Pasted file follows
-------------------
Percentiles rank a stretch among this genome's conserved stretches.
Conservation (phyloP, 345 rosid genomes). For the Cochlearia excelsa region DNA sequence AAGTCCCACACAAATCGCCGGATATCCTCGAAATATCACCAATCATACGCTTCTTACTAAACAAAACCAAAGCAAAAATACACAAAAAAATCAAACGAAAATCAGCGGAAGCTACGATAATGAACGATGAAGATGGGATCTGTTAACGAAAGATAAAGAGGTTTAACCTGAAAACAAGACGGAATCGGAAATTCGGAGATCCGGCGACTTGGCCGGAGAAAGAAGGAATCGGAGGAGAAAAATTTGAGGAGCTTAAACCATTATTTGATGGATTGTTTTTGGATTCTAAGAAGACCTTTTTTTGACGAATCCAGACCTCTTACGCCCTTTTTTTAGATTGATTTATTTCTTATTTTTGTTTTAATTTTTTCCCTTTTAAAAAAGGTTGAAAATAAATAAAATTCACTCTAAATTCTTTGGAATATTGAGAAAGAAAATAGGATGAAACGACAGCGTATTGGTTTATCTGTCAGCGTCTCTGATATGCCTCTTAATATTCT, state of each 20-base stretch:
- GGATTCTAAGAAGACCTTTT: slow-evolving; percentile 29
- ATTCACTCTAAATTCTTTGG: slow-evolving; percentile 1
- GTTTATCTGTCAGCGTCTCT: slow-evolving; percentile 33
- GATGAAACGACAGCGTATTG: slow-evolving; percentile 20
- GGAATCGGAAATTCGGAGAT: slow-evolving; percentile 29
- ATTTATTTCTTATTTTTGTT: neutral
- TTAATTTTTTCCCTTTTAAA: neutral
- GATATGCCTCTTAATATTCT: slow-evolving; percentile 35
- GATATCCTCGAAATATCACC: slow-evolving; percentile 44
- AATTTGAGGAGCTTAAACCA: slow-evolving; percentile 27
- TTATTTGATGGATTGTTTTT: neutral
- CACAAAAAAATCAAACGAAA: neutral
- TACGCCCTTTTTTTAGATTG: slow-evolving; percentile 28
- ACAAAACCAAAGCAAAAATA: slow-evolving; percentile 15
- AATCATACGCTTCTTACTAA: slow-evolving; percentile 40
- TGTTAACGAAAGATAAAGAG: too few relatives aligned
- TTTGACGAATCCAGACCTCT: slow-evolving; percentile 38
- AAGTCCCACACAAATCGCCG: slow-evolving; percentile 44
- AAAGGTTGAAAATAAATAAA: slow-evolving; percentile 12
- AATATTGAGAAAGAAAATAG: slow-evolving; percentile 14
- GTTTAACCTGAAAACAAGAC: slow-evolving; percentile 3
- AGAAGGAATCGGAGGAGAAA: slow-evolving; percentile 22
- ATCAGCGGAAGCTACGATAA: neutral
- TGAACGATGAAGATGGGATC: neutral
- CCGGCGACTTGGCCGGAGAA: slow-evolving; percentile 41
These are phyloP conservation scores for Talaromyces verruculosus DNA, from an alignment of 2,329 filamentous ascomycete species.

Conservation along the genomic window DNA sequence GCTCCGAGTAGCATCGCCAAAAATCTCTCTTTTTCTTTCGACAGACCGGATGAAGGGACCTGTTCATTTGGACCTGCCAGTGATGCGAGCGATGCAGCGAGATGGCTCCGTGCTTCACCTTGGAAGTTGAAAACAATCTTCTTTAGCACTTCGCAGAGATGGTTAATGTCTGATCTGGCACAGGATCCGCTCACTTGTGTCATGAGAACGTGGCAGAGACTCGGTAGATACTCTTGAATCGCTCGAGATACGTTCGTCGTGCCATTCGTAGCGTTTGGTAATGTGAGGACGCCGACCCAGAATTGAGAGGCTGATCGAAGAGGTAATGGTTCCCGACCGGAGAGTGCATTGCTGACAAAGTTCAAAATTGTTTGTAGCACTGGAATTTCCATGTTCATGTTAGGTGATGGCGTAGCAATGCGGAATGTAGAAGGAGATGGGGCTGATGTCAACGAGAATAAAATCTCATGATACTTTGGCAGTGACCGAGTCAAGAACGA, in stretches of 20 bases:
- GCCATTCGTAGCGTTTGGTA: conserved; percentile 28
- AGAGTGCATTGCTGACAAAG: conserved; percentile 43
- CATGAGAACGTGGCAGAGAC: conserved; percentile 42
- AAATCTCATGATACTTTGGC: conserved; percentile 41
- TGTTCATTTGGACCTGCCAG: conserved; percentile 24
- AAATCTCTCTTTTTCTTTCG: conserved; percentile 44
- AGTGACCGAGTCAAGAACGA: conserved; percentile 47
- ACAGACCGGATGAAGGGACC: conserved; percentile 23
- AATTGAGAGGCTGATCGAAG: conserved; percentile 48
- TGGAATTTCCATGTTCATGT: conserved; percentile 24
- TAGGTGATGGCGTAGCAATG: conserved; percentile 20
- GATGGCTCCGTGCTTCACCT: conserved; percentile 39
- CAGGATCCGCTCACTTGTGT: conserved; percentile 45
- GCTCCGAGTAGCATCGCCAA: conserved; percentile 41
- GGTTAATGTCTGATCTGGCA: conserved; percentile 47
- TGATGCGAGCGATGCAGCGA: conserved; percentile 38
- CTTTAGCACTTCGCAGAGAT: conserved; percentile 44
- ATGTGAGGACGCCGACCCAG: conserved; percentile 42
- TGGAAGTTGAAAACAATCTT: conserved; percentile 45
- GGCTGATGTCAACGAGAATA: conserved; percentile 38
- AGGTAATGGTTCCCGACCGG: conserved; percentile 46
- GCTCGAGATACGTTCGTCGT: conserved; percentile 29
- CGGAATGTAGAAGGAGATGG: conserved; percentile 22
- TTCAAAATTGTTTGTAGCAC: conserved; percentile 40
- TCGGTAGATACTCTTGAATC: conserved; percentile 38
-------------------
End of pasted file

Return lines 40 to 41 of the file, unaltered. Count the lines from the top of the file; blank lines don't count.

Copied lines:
- TAGGTGATGGCGTAGCAATG: conserved; percentile 20
- GATGGCTCCGTGCTTCACCT: conserved; percentile 39